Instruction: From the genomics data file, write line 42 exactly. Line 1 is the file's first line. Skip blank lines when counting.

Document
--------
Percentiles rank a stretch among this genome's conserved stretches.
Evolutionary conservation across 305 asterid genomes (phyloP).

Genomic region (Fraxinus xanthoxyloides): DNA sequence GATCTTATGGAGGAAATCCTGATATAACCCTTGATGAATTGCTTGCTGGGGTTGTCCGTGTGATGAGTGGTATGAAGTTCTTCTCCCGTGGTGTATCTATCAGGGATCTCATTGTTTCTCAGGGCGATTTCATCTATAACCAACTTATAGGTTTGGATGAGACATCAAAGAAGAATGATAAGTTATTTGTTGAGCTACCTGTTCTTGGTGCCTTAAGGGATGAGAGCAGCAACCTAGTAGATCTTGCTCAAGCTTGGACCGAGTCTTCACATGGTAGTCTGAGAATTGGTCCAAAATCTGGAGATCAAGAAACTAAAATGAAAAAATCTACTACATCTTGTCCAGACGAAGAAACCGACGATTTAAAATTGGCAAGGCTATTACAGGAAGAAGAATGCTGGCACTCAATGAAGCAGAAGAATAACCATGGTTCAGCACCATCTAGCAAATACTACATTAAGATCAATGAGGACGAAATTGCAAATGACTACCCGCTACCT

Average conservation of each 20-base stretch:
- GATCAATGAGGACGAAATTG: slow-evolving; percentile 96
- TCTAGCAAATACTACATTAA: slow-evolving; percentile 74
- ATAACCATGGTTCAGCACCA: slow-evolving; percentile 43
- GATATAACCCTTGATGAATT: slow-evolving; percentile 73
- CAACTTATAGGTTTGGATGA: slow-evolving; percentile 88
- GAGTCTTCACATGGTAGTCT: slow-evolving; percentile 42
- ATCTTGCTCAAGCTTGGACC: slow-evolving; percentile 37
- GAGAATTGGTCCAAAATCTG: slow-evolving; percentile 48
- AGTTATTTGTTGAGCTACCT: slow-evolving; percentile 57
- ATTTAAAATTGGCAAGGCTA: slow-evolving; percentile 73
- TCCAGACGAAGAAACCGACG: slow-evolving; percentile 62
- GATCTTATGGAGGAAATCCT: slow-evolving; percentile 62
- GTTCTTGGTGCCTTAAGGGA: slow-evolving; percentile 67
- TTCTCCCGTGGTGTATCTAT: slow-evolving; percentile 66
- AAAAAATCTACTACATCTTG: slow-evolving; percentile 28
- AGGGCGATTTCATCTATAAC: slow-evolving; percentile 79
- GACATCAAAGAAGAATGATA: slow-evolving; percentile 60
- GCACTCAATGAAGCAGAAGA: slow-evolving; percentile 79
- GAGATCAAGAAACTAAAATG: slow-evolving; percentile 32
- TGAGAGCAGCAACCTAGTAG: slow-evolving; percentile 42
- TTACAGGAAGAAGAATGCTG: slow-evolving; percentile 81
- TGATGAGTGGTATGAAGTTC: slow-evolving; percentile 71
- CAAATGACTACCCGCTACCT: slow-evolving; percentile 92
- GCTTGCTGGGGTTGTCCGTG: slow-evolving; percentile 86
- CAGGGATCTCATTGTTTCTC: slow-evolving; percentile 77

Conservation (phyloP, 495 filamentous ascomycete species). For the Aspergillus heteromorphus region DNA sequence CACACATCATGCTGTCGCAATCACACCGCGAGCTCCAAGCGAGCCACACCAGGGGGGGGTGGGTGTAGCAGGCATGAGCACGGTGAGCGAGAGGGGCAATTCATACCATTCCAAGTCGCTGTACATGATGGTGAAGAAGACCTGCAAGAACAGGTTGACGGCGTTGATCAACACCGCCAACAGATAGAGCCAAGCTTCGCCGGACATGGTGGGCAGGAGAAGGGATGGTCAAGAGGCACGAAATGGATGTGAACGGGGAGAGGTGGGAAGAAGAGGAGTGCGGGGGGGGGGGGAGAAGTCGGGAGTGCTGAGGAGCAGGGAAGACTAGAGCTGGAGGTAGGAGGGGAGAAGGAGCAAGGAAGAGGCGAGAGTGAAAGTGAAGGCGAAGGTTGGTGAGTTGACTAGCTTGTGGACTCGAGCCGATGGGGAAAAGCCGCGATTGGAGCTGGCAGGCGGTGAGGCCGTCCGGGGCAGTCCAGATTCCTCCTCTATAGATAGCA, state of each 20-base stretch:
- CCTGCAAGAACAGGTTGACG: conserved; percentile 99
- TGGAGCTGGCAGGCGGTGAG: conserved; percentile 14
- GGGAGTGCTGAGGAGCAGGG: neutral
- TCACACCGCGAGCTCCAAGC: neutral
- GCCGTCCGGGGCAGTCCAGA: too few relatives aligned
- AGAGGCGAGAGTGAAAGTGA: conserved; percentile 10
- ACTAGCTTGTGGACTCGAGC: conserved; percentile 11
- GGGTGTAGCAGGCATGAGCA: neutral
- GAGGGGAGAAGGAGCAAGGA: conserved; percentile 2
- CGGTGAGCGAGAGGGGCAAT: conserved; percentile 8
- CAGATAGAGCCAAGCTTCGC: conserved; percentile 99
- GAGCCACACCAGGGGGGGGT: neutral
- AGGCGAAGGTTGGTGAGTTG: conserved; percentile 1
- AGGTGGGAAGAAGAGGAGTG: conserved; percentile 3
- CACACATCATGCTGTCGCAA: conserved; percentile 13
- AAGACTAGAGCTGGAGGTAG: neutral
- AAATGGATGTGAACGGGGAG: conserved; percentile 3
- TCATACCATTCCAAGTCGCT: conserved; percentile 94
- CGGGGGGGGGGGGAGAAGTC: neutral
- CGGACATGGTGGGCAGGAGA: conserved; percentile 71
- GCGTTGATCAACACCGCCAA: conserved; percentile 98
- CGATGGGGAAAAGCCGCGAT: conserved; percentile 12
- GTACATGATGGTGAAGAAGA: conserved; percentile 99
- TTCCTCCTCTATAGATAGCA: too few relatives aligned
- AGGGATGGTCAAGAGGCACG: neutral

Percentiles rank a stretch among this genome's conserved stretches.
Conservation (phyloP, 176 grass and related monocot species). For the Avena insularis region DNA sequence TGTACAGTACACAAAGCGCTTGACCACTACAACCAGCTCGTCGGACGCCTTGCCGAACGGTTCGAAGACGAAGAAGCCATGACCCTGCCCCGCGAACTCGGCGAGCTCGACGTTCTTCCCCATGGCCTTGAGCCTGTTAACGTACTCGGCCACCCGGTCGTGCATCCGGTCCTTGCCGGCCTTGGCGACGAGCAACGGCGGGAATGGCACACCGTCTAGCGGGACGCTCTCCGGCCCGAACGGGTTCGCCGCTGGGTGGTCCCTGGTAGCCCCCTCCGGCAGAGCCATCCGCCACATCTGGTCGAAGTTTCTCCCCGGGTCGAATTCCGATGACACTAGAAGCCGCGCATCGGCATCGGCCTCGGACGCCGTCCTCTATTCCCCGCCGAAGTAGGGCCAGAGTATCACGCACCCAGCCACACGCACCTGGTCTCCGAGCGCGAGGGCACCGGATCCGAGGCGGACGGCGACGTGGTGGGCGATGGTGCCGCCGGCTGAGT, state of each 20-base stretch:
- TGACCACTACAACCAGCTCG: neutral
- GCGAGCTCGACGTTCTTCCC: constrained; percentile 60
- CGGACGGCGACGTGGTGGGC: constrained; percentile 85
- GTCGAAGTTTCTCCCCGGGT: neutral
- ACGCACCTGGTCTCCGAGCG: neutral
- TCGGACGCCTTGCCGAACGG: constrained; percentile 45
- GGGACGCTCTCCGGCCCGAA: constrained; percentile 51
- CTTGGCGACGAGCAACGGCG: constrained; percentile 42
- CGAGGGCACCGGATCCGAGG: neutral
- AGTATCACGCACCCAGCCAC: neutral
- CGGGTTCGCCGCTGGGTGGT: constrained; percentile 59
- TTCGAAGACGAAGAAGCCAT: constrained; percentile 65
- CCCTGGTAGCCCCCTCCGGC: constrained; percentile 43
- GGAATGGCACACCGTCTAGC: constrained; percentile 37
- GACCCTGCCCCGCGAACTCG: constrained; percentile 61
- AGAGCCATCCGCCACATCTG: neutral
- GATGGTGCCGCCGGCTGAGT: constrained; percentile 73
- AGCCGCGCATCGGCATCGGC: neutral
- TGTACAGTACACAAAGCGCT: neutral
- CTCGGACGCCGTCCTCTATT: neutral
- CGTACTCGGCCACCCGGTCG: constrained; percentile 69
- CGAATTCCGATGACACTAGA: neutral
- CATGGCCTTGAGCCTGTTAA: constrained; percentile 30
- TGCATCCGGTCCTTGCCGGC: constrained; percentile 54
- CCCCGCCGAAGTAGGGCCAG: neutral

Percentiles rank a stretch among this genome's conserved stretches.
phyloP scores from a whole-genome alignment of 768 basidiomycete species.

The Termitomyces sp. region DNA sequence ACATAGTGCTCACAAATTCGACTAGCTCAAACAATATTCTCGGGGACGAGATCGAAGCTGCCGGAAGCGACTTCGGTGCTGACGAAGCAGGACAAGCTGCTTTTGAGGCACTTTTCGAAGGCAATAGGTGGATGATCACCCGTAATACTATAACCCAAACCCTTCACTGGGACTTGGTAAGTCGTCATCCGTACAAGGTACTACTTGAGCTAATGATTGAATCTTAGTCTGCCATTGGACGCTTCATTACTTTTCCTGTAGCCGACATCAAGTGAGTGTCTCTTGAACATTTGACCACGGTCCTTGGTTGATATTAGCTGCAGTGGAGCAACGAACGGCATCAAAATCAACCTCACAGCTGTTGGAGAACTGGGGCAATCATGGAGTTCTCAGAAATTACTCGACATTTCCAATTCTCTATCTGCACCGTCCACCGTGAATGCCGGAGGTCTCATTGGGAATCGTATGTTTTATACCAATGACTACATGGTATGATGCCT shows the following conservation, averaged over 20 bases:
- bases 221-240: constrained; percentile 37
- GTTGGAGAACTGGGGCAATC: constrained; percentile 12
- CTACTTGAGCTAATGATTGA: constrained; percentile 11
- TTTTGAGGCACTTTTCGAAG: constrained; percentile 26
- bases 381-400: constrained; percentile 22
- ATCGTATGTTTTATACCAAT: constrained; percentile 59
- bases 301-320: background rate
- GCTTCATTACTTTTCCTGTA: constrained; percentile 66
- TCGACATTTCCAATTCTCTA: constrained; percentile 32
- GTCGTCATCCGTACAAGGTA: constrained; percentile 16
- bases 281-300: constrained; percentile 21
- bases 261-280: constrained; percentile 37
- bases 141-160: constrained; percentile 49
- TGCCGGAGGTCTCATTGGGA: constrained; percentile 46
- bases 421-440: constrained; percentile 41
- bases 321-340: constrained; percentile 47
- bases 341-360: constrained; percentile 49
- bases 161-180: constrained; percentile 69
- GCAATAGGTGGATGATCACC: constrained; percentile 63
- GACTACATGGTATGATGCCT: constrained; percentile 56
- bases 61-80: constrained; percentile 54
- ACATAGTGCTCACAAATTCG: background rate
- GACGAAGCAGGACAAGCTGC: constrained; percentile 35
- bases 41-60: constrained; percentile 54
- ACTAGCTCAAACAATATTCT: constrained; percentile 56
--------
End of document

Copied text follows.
- GAGCCACACCAGGGGGGGGT: neutral